UDL Principle: Multiple means of Action and Expression
The principle of action and expression is about how students learn. Learners’ skills vary in how they express their knowledge. By offering purposeful options for students to demonstrate what they have learned through various forms we can help them to do this to the best of their ability.
This principle also gives autonomy to our students by highlighting executive functioning, where students apply what they learn strategically (such as how to find, use, organise and create information, how to control their attention and monitor their own progress).
|UDL Guideline||Key question||Examples|
|Provide options for Physical Action||Can my students interact with accessible materials and tools?||
Provide options that allow for different physical responses, such as allowing students to record their notes using audio.
Allow all learners to participate by facilitating access to assistive technologies such as voice recorders, screen readers, or text-to-speech software.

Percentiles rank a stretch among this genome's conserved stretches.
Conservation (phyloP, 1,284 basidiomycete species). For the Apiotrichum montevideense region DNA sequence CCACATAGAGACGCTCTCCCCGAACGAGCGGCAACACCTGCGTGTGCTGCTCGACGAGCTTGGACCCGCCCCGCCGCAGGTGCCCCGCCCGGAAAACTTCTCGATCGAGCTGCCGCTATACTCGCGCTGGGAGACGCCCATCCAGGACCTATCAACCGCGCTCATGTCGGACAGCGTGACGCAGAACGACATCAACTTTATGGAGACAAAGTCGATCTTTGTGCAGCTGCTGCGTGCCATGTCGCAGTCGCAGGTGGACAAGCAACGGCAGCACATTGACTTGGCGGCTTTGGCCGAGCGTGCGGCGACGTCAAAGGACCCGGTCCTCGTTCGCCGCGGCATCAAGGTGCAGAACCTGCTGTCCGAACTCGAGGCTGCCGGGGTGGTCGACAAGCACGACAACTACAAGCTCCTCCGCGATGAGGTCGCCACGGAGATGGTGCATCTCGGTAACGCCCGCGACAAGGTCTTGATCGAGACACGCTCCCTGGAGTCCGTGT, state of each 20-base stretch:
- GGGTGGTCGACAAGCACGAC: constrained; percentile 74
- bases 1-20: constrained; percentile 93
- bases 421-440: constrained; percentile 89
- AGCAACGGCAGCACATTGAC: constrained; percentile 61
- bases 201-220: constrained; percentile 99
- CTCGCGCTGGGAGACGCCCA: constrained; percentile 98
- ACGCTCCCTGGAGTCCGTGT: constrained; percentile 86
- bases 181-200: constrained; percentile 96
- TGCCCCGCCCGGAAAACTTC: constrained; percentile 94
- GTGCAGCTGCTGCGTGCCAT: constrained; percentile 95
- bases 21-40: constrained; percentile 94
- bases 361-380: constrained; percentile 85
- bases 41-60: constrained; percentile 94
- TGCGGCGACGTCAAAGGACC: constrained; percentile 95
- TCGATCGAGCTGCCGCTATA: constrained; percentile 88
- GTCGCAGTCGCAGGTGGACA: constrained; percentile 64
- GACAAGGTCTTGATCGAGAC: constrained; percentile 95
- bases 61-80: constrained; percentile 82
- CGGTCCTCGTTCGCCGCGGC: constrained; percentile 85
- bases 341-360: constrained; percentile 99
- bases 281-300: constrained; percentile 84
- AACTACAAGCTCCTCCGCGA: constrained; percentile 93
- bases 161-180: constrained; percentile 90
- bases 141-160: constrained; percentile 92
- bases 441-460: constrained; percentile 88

|Provide options for Expression and Communication||How can I offer purposeful options for students to show what they know?||
Think beyond essays and exams and offer a variety of low-stakes assignments (such as quizzes, reflective writing, discussions, e-portfolios) throughout the semester to allow students to practice what they are learning in different ways.
Offer students choice in how they demonstrate their knowledge, such as through essay, video or PowerPoint presentation.
Provide examples, rubrics and guidelines to alleviate assessment anxiety and guide students in exactly what is expected of them.
Make the learning process a regular part of class discussions. Ask students to about what worked and what didn’t work in their own learning, and model your own learning processes by talking about how you learned this material.
|Provide options for Executive Functions||How can I support my students to become strategic, goal-directed learners?||
Apply and gradually release scaffolds to support independent learning, such as prompts, calendars and checklists.
Post goals, objectives, and schedules in an obvious place.
Provide frequent, constructive and timely feedback and encourage persistence.
Help students to monitor their progress and reflect on their learning so see their own progress.
Provide students with a reading time for texts or websites (Chrome and Edge have extensions such as Reader Mode which will tell you how long it takes to read a piece of text), and, if possible, let students know how long an assignment will take.
Learn more about making your assessments more inclusive using Universal Design for Learning